Results are presented for the flow of homogeneous, concentrated, oil-in-water emulsions subjected to a shear flow between rotating, horizontal concentric cylinders. Nuclear magnetic resonance imaging (NMRI) was used to measure velocity profiles. This technique allows velocity profiles to be measured noninvasively within a flowing, concentrated emulsion. It was observed that below a critical velocity, in a portion of the gap, the fluid moves in a direction opposite to the outer, rotating cylinder. Above this critical velocity, the emulsion corotates with the outer cylinder. Theoretical analysis suggests that the transitions are driven by buoyancy effects. The corotating and counter-rotating flow states at different rotation speeds can be characterized by a single dimensionless parameter ̂C, which relates buoyancy and viscous effects.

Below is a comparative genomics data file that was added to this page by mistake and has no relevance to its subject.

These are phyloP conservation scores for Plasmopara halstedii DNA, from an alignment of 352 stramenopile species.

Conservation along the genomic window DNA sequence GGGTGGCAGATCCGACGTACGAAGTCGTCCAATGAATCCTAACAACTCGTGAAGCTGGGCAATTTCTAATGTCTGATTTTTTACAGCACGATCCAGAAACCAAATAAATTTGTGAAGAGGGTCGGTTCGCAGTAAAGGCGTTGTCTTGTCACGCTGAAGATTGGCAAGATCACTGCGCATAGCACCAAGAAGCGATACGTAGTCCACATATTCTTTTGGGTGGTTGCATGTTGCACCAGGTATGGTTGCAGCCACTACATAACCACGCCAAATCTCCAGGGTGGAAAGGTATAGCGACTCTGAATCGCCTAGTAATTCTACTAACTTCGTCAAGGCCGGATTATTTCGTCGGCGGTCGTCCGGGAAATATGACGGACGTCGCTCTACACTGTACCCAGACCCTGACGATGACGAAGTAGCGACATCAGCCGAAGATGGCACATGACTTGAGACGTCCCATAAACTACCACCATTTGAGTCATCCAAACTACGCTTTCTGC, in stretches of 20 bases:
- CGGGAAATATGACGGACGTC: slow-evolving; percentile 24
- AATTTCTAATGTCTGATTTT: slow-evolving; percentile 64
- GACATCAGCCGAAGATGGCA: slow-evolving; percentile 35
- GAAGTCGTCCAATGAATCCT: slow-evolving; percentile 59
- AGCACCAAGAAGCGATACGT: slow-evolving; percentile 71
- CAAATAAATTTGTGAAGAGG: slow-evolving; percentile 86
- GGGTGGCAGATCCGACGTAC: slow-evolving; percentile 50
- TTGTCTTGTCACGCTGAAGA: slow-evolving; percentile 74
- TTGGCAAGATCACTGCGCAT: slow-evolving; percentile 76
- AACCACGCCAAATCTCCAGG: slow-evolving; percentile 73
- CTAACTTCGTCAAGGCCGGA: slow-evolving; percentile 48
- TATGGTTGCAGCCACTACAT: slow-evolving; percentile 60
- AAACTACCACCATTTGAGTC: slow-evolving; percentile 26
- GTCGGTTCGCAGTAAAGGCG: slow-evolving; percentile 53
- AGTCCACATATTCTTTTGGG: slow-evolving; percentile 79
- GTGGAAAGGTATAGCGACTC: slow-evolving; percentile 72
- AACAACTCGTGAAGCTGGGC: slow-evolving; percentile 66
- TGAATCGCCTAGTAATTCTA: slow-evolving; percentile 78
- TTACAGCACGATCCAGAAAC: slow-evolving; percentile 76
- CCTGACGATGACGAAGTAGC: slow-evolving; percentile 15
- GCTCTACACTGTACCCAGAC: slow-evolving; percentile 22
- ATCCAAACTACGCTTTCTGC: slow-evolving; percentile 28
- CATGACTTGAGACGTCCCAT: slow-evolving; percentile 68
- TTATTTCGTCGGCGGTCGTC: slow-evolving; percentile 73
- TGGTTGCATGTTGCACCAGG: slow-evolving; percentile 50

All Science Journal Classification (ASJC) codes
- Computational Mechanics
- Condensed Matter Physics
- Mechanics of Materials
- Mechanical Engineering
- Fluid Flow and Transfer Processes